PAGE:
Grocery workers on alert

Negotiation contract talks entering critical phase

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About 140 grocery store workers in Steamboat Springs are watching closely today as negotiations on a new five-year contract for grocery workers with Safeway, King Soopers (City Market) and Albertsons on the Front Range enter what could be a critical phase.

"I think we'll know a lot more after today," Irene Wilkinson, manager of the Safeway store in Steamboat Springs, said.

Grocery workers here are on separate contracts from those negotiated by their colleagues in United Food and Commercial Workers Local 7 working in Denver.

Rhonda Toland, a spokeswoman for City Market in Grand Junction, said Monday that her company and the union are in the process of setting up dates for contract negotiations on the Western Slope, but they have not begun.

About 70 workers at the Steamboat City Market are covered by the UFCW7 contracts. They include checkers, produce clerks, stockers, courtesy clerks and floral shop workers. Workers in the meat, deli and seafood departments are not affected, a City Market spokesman said.

Wilkinson said her Safeway store employs 70 people and that all but six work under union contracts. The six people who are not union members include herself, her assistant manager, two pharmacists and two pharmacy technicians.

Workers at the Craig City Market are not union members, but many of the Craig Safeway workers are.

The results of the Denver talks, which affect more than 1,700 workers, could have an effect on how talks on the Western Slope proceed. Wilkinson said that if talks in Denver resulted in a new contract, she would be hopeful that workers here would ratify the same agreement. However, the word form Denver late last week was not encouraging.

The grocery workers needed just several hours last week to reject a new proposal from management. They thought it didn't do enough to preserve the health benefits they enjoyed under the old contract. That contract expired Sept. 11, but was extended until Oct. 16 while the negotiations went to mediation.

The City Market contract in Steamboat Springs expired Oct. 2. The Safeway contract always has been due to expire Oct. 16, the same time the Front Range contract extension is up.

The Safeway in Steamboat recently has run newspaper ads seeking replacement employees in case the talks fall apart and there is a work stoppage -- either a strike, or a lockout by management.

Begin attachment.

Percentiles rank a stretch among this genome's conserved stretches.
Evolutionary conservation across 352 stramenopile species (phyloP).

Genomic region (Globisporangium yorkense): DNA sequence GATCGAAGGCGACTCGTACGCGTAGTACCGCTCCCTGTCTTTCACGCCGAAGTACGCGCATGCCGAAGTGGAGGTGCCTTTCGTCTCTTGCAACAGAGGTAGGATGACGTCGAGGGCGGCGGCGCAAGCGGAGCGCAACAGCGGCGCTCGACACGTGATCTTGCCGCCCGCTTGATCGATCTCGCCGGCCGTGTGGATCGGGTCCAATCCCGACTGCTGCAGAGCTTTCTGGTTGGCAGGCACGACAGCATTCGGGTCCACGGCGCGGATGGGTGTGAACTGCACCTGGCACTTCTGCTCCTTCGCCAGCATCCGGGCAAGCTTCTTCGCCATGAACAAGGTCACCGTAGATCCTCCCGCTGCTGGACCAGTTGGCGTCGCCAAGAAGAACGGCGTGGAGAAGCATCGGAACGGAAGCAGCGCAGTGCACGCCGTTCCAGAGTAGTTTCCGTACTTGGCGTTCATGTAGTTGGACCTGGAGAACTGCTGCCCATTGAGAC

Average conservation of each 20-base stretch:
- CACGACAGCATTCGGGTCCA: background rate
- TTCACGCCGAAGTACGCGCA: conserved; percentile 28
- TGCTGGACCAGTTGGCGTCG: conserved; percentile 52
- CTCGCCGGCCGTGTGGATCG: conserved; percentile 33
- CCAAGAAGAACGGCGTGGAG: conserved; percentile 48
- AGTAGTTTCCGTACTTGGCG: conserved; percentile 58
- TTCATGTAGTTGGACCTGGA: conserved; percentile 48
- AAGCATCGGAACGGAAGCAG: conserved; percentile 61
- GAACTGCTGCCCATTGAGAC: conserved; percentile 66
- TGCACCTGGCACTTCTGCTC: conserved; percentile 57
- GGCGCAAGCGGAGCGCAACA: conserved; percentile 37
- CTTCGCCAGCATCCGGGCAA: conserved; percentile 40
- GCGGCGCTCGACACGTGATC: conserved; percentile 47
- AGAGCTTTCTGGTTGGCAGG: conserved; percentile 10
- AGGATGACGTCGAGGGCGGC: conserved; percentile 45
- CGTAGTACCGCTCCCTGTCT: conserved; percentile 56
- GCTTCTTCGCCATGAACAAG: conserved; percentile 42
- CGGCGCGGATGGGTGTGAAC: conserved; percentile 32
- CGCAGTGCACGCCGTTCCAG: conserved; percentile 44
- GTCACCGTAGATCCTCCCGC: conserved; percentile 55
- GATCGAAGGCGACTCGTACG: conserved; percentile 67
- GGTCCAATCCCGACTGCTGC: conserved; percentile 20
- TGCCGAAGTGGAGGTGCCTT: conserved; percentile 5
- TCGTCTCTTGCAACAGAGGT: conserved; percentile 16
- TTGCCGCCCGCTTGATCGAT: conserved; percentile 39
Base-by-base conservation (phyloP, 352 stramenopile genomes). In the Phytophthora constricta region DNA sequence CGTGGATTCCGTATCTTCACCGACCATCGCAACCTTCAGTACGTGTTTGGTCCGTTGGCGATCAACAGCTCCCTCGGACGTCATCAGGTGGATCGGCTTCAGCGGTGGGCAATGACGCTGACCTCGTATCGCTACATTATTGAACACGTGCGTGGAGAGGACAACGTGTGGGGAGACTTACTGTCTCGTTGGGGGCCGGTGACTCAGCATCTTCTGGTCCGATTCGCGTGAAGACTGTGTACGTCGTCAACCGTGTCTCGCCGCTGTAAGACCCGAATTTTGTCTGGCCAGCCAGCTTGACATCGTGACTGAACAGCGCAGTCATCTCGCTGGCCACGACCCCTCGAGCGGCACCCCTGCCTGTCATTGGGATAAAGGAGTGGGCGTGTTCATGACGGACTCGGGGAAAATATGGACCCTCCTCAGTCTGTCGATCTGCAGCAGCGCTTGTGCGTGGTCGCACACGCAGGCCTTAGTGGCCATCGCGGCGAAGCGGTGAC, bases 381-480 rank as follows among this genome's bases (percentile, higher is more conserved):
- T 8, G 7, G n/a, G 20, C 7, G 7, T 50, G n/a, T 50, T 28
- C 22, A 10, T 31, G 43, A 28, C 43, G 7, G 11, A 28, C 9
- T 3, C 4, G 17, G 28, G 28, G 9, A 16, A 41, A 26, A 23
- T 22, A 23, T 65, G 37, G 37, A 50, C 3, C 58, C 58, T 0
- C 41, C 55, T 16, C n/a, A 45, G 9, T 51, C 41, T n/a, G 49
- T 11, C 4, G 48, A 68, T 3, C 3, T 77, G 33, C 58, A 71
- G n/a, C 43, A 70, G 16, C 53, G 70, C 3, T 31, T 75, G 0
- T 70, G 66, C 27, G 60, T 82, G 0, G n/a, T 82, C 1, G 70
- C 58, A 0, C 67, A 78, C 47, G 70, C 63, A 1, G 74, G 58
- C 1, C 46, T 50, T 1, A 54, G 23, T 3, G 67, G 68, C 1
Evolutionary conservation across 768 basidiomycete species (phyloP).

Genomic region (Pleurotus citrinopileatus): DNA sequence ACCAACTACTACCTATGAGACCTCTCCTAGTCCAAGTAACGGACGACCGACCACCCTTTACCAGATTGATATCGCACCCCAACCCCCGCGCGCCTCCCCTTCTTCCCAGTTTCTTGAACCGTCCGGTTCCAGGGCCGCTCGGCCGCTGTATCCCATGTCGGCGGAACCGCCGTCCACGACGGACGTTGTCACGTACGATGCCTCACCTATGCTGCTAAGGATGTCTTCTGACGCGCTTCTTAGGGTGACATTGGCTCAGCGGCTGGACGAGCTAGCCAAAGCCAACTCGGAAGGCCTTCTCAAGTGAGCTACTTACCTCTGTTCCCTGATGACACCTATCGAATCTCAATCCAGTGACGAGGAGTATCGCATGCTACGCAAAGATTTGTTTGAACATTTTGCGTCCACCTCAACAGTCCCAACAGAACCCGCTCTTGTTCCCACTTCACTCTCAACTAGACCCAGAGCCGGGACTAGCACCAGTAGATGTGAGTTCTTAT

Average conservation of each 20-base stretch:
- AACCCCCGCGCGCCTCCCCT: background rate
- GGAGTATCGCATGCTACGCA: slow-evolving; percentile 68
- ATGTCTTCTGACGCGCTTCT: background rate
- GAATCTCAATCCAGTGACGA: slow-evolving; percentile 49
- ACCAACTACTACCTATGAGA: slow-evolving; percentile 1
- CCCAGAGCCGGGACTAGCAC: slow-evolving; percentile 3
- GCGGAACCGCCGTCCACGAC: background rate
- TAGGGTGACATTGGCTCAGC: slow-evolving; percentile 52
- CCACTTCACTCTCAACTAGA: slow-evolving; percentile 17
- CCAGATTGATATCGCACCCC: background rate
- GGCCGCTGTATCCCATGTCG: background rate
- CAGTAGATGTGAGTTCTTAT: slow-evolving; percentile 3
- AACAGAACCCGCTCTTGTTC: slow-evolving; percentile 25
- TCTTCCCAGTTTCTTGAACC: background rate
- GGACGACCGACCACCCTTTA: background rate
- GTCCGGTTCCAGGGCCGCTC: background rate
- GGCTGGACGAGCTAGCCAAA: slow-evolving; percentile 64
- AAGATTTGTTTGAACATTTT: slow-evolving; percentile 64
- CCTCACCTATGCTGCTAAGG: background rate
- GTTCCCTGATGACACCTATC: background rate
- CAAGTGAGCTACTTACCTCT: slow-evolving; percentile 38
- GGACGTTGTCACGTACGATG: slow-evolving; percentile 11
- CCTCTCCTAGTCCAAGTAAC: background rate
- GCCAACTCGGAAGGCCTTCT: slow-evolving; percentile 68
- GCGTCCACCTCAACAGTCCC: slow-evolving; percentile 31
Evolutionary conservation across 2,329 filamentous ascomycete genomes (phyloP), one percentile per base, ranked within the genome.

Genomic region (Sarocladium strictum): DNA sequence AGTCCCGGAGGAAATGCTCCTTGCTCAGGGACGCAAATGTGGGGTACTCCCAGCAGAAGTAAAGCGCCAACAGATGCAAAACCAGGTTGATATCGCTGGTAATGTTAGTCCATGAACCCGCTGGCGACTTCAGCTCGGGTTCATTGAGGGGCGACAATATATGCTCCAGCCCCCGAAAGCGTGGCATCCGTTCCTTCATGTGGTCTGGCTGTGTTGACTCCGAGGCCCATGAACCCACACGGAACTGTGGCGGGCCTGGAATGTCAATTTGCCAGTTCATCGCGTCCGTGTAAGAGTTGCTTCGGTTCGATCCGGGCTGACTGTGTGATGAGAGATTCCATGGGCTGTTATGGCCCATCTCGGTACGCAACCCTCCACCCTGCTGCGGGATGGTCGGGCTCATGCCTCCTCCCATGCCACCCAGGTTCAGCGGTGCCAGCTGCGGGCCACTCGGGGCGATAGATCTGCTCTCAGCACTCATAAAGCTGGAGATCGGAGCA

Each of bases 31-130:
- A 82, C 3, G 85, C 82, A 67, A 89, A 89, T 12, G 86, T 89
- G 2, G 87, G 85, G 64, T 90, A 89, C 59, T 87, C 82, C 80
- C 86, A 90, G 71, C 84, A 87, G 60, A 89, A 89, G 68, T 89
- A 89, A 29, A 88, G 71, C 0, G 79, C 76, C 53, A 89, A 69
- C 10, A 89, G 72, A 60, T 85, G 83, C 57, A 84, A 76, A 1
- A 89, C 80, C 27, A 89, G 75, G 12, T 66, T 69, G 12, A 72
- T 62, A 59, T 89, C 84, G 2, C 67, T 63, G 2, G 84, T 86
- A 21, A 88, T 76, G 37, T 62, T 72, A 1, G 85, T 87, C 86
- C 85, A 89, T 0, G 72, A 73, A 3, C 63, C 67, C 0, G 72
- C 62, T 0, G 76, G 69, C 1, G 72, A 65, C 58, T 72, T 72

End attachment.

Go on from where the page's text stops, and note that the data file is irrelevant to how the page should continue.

Grocery chains are asking employees to pay $5 to $15 a week toward their health care premiums in the first year of the new five-year contract. It does not offer an increase in wages, but proposes a bonus system.

The contract also would establish lower starting wages and higher health care premiums for new employees.

Dave Minshall, a spokesman for UFCW7 in Denver, said the new health care package would mean that many part-time grocery workers would not make enough to cover their insurance premiums and have money left to live on.

Minshall said most of the union's members make between $10 and $14 an hour. He said 90 percent of them voted against management's last offer, which gave some ground on the amount of annual increases in the contributions management would make to health care premiums.

"The thing I've really heard (from union members) is resentment about all of the money the companies make and all of the money they pay in bonuses to executives," Minshall said.

Historically, when grocery workers have walked out in Steamboat, they have struck City Market and not Safeway, so residents can shop for food without crossing a picket line.

Wilkinson said she hopes it doesn't come to a work stoppage.

"Nobody really benefits from a strike," Wilkinson said. "I don't want it, and I don't think (the employees) want it."

-- To reach Tom Ross call 871-4205

or e-mail tross@steamboatpilot.com

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